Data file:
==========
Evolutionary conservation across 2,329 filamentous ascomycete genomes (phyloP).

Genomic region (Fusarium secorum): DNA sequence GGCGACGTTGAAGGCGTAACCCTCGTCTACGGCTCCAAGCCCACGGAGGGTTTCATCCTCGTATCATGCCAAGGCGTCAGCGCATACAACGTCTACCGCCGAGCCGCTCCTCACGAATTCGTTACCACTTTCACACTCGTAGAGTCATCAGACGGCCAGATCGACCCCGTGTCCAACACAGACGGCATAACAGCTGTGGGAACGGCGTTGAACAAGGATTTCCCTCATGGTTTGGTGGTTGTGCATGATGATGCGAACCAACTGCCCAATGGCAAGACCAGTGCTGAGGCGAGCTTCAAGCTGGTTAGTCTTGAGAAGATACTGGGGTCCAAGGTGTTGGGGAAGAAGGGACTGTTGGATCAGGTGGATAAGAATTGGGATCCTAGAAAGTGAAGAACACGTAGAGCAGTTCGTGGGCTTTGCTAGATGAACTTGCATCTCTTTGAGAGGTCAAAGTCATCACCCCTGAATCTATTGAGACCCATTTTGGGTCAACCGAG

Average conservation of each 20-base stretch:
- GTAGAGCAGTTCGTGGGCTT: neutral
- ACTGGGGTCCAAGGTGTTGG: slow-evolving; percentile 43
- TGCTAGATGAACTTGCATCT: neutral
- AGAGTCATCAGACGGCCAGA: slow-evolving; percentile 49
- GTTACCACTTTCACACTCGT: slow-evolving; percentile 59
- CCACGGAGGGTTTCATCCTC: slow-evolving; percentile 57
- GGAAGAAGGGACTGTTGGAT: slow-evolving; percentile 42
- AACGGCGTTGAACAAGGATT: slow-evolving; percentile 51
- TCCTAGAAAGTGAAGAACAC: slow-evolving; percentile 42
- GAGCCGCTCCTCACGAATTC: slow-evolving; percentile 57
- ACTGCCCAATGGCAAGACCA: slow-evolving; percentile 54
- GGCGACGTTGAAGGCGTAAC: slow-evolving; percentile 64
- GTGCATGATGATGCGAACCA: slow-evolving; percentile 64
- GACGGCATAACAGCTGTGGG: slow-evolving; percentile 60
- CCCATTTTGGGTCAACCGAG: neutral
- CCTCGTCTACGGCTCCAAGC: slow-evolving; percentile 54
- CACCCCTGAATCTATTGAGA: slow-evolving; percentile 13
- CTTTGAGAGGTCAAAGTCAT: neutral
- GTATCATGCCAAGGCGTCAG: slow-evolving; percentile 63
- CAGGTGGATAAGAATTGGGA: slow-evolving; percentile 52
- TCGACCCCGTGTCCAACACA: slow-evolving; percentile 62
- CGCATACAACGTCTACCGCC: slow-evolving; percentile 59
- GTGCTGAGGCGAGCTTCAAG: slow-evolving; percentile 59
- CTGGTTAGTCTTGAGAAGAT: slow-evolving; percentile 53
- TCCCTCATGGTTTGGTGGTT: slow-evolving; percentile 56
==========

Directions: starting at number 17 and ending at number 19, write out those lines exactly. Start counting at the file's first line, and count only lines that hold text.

- GACGGCATAACAGCTGTGGG: slow-evolving; percentile 60
- CCCATTTTGGGTCAACCGAG: neutral
- CCTCGTCTACGGCTCCAAGC: slow-evolving; percentile 54